Auditor General’s Report: Millions Missing

This is an exclusive from The Online Citizen:

The original Auditor General Office’s (AGO) audit of 12 Ministries and associated statutory boards has revealed irregularities to an extent not fully revealed by the recent Public Accounts Committee (PAC).

According to the AGO, losses of public monies added up to $6.2 million, a substantial amount of which is still unaccounted for.

The Auditor General’s preface to the report states that ‘This audit approach is not intended to reveal all errors and irregularities.’

In the report, the Ministry of Law lost a potential $77,666.64 safety deposit because its computer system could only register sums to the nearest dollar. It appears under the header ‘No $77,666.64 security deposit because of 36 cents’.

The report details how these millions were lost in a detailed account of mistakes and dubious practices.

Read the entire report on The Online Citizen.

Author: Gerald Giam

Gerald Giam is the Member of Parliament for Aljunied GRC. He is a member of the Workers' Party of Singapore. The opinions expressed on this page are his alone.

2 thoughts on “Auditor General’s Report: Millions Missing”

  1. welcome back, Gerald.

    this story is making its rounds on blogosphere but how much is it covered on mainstream press?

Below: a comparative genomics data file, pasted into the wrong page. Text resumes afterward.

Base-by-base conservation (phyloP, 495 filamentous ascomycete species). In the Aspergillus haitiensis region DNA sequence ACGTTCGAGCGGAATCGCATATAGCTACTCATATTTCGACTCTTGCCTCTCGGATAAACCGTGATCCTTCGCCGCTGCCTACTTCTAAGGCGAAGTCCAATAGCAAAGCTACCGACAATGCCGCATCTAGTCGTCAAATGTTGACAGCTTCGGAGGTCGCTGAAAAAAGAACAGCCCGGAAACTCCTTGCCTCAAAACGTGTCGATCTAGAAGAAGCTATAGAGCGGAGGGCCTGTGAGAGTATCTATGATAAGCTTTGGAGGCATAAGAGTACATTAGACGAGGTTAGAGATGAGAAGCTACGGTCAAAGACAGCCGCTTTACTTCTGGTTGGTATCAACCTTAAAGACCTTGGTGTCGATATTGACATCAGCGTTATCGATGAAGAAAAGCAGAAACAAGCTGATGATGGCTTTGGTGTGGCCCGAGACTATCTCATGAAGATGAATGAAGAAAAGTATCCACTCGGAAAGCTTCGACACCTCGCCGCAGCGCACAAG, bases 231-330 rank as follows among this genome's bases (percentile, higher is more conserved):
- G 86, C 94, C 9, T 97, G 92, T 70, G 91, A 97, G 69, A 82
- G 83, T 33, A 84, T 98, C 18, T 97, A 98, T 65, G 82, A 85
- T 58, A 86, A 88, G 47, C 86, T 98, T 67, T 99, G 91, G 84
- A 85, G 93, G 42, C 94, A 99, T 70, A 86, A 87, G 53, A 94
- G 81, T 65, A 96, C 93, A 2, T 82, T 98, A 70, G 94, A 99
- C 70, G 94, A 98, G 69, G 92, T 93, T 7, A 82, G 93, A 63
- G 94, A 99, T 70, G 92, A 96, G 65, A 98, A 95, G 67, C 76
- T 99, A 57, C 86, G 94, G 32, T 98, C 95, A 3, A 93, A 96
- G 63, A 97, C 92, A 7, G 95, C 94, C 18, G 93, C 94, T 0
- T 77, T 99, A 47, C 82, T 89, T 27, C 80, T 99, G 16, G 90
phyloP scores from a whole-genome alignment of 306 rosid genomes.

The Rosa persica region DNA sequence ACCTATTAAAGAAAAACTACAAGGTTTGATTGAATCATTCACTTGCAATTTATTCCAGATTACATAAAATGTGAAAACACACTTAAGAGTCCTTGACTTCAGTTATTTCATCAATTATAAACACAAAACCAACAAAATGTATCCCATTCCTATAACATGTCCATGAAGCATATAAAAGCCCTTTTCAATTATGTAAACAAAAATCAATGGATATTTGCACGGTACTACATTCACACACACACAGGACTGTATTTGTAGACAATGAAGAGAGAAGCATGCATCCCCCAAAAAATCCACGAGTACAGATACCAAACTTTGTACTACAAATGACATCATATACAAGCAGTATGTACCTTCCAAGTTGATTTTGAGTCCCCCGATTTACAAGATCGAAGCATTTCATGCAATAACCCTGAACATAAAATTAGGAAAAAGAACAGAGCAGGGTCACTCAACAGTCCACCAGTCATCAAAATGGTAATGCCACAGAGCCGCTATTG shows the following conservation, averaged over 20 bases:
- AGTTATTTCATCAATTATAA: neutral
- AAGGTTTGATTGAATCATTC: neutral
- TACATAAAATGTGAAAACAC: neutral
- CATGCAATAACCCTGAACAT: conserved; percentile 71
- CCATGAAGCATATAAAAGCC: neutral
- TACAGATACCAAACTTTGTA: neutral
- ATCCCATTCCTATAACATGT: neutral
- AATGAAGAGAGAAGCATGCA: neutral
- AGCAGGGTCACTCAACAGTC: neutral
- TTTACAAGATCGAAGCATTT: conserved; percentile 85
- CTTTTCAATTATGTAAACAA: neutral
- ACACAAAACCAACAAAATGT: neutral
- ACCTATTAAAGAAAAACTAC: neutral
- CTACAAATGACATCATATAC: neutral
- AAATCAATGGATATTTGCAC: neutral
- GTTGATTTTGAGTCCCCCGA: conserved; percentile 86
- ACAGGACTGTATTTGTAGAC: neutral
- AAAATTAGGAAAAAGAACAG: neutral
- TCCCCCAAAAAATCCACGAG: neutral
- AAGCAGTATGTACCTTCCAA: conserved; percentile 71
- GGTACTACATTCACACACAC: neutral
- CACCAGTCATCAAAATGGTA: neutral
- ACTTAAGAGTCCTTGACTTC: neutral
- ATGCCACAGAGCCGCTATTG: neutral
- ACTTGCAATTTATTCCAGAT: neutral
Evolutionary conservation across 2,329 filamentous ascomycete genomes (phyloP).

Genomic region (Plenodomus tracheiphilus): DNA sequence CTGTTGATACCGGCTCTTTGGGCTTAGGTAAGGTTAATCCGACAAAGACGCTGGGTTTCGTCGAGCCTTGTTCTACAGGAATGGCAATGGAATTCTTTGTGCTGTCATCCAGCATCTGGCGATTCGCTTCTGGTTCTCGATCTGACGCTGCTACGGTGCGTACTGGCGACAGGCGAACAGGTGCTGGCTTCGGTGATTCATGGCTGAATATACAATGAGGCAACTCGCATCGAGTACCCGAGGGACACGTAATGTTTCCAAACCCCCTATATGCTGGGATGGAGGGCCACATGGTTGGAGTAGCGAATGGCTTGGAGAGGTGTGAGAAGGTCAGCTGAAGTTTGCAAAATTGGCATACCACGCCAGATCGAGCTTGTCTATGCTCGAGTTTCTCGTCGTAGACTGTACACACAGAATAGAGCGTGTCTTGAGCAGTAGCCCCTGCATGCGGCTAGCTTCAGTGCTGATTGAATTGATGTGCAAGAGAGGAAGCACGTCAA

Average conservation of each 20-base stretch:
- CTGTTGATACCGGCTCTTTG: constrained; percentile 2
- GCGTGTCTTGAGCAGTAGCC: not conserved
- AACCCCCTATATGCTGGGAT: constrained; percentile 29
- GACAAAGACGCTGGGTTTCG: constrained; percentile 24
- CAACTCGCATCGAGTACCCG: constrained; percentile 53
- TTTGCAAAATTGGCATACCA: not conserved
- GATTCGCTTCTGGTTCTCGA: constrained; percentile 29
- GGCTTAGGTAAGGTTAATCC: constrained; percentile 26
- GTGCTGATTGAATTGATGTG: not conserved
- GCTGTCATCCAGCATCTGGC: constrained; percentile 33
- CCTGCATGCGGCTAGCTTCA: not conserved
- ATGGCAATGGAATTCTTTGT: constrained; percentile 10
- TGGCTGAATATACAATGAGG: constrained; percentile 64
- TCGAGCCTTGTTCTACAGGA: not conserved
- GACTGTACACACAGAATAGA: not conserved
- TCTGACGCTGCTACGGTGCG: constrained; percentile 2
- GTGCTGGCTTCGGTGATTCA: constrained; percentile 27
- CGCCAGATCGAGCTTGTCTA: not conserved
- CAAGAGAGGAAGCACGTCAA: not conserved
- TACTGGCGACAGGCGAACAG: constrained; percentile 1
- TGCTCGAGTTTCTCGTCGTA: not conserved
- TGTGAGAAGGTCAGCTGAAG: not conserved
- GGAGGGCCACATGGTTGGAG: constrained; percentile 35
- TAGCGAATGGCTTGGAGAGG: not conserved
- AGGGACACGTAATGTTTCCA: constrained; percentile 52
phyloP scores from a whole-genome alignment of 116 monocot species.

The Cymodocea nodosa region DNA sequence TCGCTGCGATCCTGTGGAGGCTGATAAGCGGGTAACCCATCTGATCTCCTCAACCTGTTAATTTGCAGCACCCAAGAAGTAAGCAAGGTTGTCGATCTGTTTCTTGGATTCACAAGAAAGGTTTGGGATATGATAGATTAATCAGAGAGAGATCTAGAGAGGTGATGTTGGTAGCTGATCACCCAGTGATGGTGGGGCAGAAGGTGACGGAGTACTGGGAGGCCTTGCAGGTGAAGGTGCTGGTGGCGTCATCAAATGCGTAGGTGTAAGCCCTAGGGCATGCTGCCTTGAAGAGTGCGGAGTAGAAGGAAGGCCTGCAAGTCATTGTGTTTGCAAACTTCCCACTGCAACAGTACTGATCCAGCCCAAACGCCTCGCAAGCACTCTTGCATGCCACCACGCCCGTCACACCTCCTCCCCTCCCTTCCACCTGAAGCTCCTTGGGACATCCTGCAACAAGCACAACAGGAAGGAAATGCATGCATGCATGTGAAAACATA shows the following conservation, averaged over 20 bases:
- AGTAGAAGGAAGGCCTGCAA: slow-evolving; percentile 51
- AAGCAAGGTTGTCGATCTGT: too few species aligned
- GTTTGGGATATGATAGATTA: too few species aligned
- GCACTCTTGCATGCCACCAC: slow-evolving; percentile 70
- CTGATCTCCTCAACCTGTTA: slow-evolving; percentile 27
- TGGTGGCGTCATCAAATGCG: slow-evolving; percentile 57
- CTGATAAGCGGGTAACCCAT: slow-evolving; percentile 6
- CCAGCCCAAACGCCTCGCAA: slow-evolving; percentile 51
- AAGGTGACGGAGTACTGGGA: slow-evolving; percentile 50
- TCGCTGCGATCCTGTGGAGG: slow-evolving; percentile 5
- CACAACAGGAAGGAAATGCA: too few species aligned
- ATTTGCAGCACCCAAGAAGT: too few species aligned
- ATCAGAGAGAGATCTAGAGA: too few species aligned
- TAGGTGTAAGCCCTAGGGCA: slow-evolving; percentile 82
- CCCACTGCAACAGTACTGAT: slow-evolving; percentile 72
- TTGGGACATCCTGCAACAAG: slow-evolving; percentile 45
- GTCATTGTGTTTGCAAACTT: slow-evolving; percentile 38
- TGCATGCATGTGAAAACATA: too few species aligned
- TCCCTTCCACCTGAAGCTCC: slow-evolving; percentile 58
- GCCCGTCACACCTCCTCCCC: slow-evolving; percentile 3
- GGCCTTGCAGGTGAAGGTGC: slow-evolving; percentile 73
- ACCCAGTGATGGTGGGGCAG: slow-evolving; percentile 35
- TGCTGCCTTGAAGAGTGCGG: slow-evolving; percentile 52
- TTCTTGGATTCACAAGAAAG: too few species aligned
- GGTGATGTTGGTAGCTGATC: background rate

I wont be too critical about this story – people make mistakes. sometimes people overlook these things to get things going. it happens as much in the private sector.

    We should give room to people making mistakes – otherwise, no one will want to take ownership of anything, and the “cover backside” mentality will continue in our society – which is a WORSE problem to have.

    ALL I ASK – is the transparency, the taking up of responsibility, and the follow up actions that will be taken to prevent these things from happening again.

    When you try to “taichi” it, or complete silence, thats where we say you’re hiding something.


  2. Good to see u back, aygee.

    I agree with you. Civil service must adopt an attitude of acknowledge mistakes, learn from them, but don’t “condemn” officers for making honest mistakes. However the grace ends where officers make “dishonest” mistakes like corruption or trying to cover up for previous mistakes.

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